By Zenisha Gonsalves
It’s difficult to say what Hot Pursuit is about, even after you’ve watched the movie, but here are some guesses:
- It’s that movie that Reese Witherspoon and Sofia Vergara decided to do so they could hang out more often.
- It’s that movie whose writers chose to ignore the fact that the rule-worshipping, label maker-loving, daddy’s favourite, neurotic woman has been done to death, when they created Witherspoon’s character of Officer Rose Cooper.
- It’s that movie that passes the Bechdel Test… if several conversations about shoes count.
Hot Pursuit opens with a montage of clips showing Rose Cooper at different ages, sitting in the back seat of her policeman father’s car. Officer Cooper, who has been working in the Evidence department for three years – and who should never have been let out since she’s the worst cop in the history of law enforcement – gets her “big break” when her captain asks her to escort a drug lord’s wife, Daniella Riva (Sofia Vergara), to a court in Dallas where the latter must testify against another drug lord.
You suspect that the movie is going to fail the Bechdel Test even before its second female lead character has been introduced – in one of the first scenes of the movie, when the precinct’s captain is briefing Cooper about the assignment, the only thing she chooses to ask is, “Do we know whether Mrs Riva is menopausal, sir?”
The movie is resilient in its attempt to present the many ways in which women are underestimated by men. Conversations between Cooper and the various male cops leave you with a craving for those wonderfully all-women scenes where the women won’t be told that they’re cute and have nothing to worry about because they’re with male cops who know what they’re doing. But wait – the scenes with only Cooper and Riva make you want to gag. Together, they are reduced to the sexy Mexican woman and the sexless cop who make out and violently pull each other’s hair to escape gun-bearing Texan men, because, as Riva explains, “men like that.”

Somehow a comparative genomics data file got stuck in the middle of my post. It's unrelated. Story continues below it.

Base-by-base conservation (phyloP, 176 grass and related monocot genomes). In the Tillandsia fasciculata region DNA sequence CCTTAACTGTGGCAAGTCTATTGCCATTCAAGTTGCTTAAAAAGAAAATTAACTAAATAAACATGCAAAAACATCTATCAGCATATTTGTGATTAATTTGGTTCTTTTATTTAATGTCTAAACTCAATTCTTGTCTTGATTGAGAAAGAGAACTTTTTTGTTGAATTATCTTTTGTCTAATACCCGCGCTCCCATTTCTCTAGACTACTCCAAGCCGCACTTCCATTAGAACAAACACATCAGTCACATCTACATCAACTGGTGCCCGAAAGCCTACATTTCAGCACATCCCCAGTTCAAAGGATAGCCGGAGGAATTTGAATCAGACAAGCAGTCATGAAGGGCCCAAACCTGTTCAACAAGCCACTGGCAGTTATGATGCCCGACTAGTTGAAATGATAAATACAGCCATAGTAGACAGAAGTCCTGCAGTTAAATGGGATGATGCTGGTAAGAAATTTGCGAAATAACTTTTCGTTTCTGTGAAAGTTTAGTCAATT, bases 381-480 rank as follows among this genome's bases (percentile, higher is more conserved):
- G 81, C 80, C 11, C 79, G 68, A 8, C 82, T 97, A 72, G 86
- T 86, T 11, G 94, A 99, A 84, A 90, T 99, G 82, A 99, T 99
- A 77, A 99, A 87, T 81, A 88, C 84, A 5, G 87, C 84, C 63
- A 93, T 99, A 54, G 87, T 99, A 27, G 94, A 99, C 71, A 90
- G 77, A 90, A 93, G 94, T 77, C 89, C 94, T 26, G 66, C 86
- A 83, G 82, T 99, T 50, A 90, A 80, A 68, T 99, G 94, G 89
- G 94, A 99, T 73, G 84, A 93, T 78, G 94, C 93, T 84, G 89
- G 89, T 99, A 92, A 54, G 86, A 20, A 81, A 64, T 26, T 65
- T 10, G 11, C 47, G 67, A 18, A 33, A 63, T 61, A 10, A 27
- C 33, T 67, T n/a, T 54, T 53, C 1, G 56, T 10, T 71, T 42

You soon realise that the worst conversations of the movie aren’t between Cooper and the male cops, but between Cooper and Riva, whose only role in the movie is to totter around in stilettoes and say things like “Congratulations, Officer Lesbian,” to Cooper. When Cooper tells Riva she feels she’s letting down her dead father, Riva replies, “That’s why you’re acting like a little man – you’re being someone you’re not.” That a female character can be gruff, pull her pants up above her waist and wear boring black shoes simply because those are her choices, is an idea that isn’t allowed in Hot Pursuit – Cooper must have unresolved daddy issues that make her the way she is. It’s only when she embraces her femininity towards the end of the movie (by wearing black heels, letting her hair loose and getting a boyfriend) that she is allowed to be a cop of some competence.
To forget all about Hot Pursuit after you’ve watched it might be the most appealing course of action, but it would be a shame if we didn’t learn something from it. Some takeaways:
- If you spend less time sitting in the backseat of a police car, and more time playing outside, you might just end up being a better cop.
- If you’re fantastic with numbers and calculations, and only adequate at climbing out of windows, consider a career in accounting instead.
- If an ankle tracker-wearing con tells you that you have a pretty smile, run for your life – don’t give him the keys to the car and invite him on your adventure.
- If the only thing another woman talks to you about is how much you’re like a little boy, consider not risking your life to save hers.
- If the scriptwriters of a movie aren’t capable of finding the fine line between humour and bullying, consider not doing the movie.